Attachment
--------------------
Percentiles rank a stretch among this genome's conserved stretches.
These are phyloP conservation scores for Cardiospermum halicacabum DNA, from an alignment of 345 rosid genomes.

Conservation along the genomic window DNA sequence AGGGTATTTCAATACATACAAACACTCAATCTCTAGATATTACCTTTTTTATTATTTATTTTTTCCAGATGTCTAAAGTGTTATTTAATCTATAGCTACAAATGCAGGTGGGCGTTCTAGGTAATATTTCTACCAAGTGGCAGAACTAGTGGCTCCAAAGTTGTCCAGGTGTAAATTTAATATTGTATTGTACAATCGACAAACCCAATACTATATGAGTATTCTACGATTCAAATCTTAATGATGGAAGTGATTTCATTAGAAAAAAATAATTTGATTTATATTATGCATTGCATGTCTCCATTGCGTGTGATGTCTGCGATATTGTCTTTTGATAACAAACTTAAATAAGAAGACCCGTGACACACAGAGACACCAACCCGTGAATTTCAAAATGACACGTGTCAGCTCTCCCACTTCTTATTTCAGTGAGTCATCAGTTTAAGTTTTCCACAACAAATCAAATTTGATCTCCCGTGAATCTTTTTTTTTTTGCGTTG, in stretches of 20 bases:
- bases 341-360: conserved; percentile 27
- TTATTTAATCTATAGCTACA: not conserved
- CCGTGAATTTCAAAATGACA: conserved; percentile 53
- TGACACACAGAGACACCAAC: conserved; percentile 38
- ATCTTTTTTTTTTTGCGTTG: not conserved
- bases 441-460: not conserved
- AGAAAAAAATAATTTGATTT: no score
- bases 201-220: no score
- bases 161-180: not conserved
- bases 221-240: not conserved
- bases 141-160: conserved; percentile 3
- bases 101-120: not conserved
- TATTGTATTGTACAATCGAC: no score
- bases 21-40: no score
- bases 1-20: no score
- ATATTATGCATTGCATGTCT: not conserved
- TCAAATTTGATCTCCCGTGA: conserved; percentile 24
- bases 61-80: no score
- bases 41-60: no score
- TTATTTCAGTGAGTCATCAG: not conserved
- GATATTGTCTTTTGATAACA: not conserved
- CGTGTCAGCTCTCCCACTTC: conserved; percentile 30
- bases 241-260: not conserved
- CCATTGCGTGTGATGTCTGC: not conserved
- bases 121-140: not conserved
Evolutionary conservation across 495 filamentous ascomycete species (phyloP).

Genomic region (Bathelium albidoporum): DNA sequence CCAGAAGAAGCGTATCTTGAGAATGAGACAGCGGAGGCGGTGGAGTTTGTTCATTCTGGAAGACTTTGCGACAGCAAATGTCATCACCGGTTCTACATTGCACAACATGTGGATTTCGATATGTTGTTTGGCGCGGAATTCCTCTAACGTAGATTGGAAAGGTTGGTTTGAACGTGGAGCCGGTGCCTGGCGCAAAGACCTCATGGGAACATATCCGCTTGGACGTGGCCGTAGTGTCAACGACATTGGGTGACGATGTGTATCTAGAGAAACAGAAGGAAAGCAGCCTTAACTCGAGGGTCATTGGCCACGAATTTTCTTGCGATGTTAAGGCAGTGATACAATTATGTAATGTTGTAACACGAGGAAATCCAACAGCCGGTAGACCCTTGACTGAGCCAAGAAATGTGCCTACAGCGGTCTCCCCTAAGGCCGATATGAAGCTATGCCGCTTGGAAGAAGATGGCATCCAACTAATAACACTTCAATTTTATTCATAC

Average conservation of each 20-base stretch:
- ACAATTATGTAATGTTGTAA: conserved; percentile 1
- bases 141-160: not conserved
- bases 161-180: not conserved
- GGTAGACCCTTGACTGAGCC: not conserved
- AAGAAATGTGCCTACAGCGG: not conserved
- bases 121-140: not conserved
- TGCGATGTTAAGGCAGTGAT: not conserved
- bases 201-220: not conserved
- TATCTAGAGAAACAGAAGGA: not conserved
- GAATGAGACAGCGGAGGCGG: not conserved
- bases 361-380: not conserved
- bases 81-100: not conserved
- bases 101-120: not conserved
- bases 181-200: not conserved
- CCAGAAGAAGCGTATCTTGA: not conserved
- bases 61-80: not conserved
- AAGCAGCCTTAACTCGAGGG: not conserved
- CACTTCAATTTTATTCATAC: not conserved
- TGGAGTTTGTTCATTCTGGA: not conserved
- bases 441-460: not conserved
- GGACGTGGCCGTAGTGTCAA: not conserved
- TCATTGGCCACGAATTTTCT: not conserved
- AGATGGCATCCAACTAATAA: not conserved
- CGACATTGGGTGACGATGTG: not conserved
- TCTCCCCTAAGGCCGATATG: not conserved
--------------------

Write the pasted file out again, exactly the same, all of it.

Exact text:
Percentiles rank a stretch among this genome's conserved stretches.
These are phyloP conservation scores for Cardiospermum halicacabum DNA, from an alignment of 345 rosid genomes.

Conservation along the genomic window DNA sequence AGGGTATTTCAATACATACAAACACTCAATCTCTAGATATTACCTTTTTTATTATTTATTTTTTCCAGATGTCTAAAGTGTTATTTAATCTATAGCTACAAATGCAGGTGGGCGTTCTAGGTAATATTTCTACCAAGTGGCAGAACTAGTGGCTCCAAAGTTGTCCAGGTGTAAATTTAATATTGTATTGTACAATCGACAAACCCAATACTATATGAGTATTCTACGATTCAAATCTTAATGATGGAAGTGATTTCATTAGAAAAAAATAATTTGATTTATATTATGCATTGCATGTCTCCATTGCGTGTGATGTCTGCGATATTGTCTTTTGATAACAAACTTAAATAAGAAGACCCGTGACACACAGAGACACCAACCCGTGAATTTCAAAATGACACGTGTCAGCTCTCCCACTTCTTATTTCAGTGAGTCATCAGTTTAAGTTTTCCACAACAAATCAAATTTGATCTCCCGTGAATCTTTTTTTTTTTGCGTTG, in stretches of 20 bases:
- bases 341-360: conserved; percentile 27
- TTATTTAATCTATAGCTACA: not conserved
- CCGTGAATTTCAAAATGACA: conserved; percentile 53
- TGACACACAGAGACACCAAC: conserved; percentile 38
- ATCTTTTTTTTTTTGCGTTG: not conserved
- bases 441-460: not conserved
- AGAAAAAAATAATTTGATTT: no score
- bases 201-220: no score
- bases 161-180: not conserved
- bases 221-240: not conserved
- bases 141-160: conserved; percentile 3
- bases 101-120: not conserved
- TATTGTATTGTACAATCGAC: no score
- bases 21-40: no score
- bases 1-20: no score
- ATATTATGCATTGCATGTCT: not conserved
- TCAAATTTGATCTCCCGTGA: conserved; percentile 24
- bases 61-80: no score
- bases 41-60: no score
- TTATTTCAGTGAGTCATCAG: not conserved
- GATATTGTCTTTTGATAACA: not conserved
- CGTGTCAGCTCTCCCACTTC: conserved; percentile 30
- bases 241-260: not conserved
- CCATTGCGTGTGATGTCTGC: not conserved
- bases 121-140: not conserved
Evolutionary conservation across 495 filamentous ascomycete species (phyloP).

Genomic region (Bathelium albidoporum): DNA sequence CCAGAAGAAGCGTATCTTGAGAATGAGACAGCGGAGGCGGTGGAGTTTGTTCATTCTGGAAGACTTTGCGACAGCAAATGTCATCACCGGTTCTACATTGCACAACATGTGGATTTCGATATGTTGTTTGGCGCGGAATTCCTCTAACGTAGATTGGAAAGGTTGGTTTGAACGTGGAGCCGGTGCCTGGCGCAAAGACCTCATGGGAACATATCCGCTTGGACGTGGCCGTAGTGTCAACGACATTGGGTGACGATGTGTATCTAGAGAAACAGAAGGAAAGCAGCCTTAACTCGAGGGTCATTGGCCACGAATTTTCTTGCGATGTTAAGGCAGTGATACAATTATGTAATGTTGTAACACGAGGAAATCCAACAGCCGGTAGACCCTTGACTGAGCCAAGAAATGTGCCTACAGCGGTCTCCCCTAAGGCCGATATGAAGCTATGCCGCTTGGAAGAAGATGGCATCCAACTAATAACACTTCAATTTTATTCATAC

Average conservation of each 20-base stretch:
- ACAATTATGTAATGTTGTAA: conserved; percentile 1
- bases 141-160: not conserved
- bases 161-180: not conserved
- GGTAGACCCTTGACTGAGCC: not conserved
- AAGAAATGTGCCTACAGCGG: not conserved
- bases 121-140: not conserved
- TGCGATGTTAAGGCAGTGAT: not conserved
- bases 201-220: not conserved
- TATCTAGAGAAACAGAAGGA: not conserved
- GAATGAGACAGCGGAGGCGG: not conserved
- bases 361-380: not conserved
- bases 81-100: not conserved
- bases 101-120: not conserved
- bases 181-200: not conserved
- CCAGAAGAAGCGTATCTTGA: not conserved
- bases 61-80: not conserved
- AAGCAGCCTTAACTCGAGGG: not conserved
- CACTTCAATTTTATTCATAC: not conserved
- TGGAGTTTGTTCATTCTGGA: not conserved
- bases 441-460: not conserved
- GGACGTGGCCGTAGTGTCAA: not conserved
- TCATTGGCCACGAATTTTCT: not conserved
- AGATGGCATCCAACTAATAA: not conserved
- CGACATTGGGTGACGATGTG: not conserved
- TCTCCCCTAAGGCCGATATG: not conserved